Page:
Does changing style of hair or dress help black people avoid stigma?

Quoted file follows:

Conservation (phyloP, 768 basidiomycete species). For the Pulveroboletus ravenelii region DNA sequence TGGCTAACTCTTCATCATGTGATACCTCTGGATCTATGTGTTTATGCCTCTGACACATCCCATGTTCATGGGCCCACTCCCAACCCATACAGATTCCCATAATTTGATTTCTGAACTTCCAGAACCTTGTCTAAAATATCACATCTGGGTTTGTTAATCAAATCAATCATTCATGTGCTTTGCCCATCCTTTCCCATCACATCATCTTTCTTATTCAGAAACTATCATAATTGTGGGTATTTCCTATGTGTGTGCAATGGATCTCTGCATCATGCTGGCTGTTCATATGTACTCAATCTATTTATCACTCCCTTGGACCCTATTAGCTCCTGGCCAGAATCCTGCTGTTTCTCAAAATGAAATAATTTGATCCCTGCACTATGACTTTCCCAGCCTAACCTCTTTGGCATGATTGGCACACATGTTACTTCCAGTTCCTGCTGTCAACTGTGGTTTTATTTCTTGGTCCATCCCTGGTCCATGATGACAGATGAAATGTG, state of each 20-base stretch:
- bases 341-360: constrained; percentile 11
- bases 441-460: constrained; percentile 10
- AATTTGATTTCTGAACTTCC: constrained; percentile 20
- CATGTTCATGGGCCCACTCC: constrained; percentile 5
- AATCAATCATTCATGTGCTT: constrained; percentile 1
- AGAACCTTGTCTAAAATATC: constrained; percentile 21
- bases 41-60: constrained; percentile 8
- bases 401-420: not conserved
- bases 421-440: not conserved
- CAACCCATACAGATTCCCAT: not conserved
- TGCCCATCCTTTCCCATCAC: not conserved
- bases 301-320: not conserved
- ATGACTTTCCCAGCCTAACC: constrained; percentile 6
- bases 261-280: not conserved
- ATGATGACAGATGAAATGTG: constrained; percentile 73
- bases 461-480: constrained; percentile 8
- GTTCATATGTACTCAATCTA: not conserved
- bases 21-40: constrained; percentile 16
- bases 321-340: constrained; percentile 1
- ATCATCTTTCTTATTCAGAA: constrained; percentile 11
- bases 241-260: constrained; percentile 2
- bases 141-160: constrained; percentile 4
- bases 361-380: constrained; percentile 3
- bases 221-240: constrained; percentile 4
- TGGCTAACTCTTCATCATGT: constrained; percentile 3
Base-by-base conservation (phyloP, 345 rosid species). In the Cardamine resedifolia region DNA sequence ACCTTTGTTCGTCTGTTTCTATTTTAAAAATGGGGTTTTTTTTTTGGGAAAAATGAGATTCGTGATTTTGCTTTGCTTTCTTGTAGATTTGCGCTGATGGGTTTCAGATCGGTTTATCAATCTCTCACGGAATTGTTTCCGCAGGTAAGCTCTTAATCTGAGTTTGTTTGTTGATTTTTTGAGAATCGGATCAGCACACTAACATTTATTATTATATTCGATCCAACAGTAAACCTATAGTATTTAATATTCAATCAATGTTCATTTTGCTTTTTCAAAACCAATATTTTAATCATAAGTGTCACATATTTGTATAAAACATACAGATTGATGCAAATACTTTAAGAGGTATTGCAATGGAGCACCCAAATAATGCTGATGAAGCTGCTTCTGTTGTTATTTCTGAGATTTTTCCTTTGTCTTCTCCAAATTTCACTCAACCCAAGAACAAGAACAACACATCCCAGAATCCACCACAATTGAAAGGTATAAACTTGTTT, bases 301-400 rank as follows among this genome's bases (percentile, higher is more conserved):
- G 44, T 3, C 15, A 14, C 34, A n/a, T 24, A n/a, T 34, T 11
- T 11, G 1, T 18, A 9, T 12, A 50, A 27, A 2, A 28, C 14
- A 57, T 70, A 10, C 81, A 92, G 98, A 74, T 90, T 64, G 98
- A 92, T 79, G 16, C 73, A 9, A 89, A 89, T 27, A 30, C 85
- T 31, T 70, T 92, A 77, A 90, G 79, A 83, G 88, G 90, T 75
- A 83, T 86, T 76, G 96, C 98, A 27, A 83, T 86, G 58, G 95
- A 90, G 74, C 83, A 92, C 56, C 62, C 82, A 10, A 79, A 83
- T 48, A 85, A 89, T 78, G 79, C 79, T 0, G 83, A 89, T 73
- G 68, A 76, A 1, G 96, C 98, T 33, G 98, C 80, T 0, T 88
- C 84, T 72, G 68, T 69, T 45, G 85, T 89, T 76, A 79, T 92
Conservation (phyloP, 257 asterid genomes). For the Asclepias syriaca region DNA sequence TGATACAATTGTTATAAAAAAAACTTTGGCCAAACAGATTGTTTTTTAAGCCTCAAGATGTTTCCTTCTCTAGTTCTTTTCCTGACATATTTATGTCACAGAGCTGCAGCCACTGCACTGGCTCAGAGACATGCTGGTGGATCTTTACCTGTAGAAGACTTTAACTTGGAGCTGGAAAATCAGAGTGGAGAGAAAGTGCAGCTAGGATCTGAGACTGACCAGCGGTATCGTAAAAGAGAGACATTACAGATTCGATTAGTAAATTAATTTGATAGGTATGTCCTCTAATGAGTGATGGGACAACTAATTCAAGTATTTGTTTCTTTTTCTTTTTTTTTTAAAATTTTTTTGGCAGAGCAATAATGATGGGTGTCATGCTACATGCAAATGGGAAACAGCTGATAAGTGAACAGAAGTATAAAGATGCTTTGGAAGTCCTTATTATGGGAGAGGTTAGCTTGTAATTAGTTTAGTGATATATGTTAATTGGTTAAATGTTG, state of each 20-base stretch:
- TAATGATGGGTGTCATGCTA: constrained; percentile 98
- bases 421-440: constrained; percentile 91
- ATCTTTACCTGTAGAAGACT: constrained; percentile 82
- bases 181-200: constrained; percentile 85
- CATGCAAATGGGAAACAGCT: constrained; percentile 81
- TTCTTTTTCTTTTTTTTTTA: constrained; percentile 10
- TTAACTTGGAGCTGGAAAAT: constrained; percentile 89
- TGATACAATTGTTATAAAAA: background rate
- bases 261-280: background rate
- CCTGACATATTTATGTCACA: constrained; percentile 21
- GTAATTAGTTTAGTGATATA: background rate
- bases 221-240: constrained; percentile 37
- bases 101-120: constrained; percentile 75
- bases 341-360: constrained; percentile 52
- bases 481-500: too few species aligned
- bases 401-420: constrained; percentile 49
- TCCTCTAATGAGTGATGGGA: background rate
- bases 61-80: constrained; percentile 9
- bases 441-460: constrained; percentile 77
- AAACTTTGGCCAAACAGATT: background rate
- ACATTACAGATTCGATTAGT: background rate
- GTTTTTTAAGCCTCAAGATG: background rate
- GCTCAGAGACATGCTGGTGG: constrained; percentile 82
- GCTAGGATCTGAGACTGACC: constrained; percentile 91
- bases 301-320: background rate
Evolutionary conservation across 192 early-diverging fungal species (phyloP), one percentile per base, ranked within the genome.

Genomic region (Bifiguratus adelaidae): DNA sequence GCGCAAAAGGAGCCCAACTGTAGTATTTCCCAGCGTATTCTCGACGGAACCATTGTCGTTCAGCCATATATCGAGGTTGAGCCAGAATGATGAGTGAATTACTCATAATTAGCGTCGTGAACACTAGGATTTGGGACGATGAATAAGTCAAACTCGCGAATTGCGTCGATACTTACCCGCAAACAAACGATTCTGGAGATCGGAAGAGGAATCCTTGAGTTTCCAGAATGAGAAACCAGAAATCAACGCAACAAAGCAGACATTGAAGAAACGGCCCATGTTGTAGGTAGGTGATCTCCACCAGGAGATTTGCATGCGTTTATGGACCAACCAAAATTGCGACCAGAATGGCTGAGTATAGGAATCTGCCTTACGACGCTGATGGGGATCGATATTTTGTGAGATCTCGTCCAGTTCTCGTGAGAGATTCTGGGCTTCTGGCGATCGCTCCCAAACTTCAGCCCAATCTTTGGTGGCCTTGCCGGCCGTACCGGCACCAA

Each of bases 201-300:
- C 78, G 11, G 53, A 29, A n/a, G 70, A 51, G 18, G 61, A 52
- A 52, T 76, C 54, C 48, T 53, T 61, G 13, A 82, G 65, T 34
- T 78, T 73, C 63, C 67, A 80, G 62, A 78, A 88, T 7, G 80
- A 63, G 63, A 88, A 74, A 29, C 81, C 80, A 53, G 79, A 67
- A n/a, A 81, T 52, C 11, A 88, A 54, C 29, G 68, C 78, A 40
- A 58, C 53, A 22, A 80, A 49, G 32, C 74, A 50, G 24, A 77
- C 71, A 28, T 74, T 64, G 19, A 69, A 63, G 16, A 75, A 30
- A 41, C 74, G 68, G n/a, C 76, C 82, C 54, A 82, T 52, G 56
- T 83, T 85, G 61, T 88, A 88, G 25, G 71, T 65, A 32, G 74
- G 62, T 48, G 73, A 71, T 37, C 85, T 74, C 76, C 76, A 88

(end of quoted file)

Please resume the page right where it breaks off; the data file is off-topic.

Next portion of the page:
On the eve of the NBA Finals, superstar LeBron James found the “N-word” spray painted on his home. Not even James, with all his wealth, fame and success, is exempt from being attacked with classic racist slurs.In the United States, blackness is stamped with centuries-old images and ideas that assign it to perpetual “last place.”One way blacks have historically responded to stigma – a discredited or disgraced identity – is by displaying what they understand as mainstream values associated with white elites. This strategy, often referred to as “respectability,” is intended to put on display black people’s fitness for full cultural and social citizenship, thereby protecting them from stigma or lowering their exposure to it.We know from prior research that consumption has been an important part of this strategy since a full-fledged mass market emerged in the U.S. in the late 1800s.

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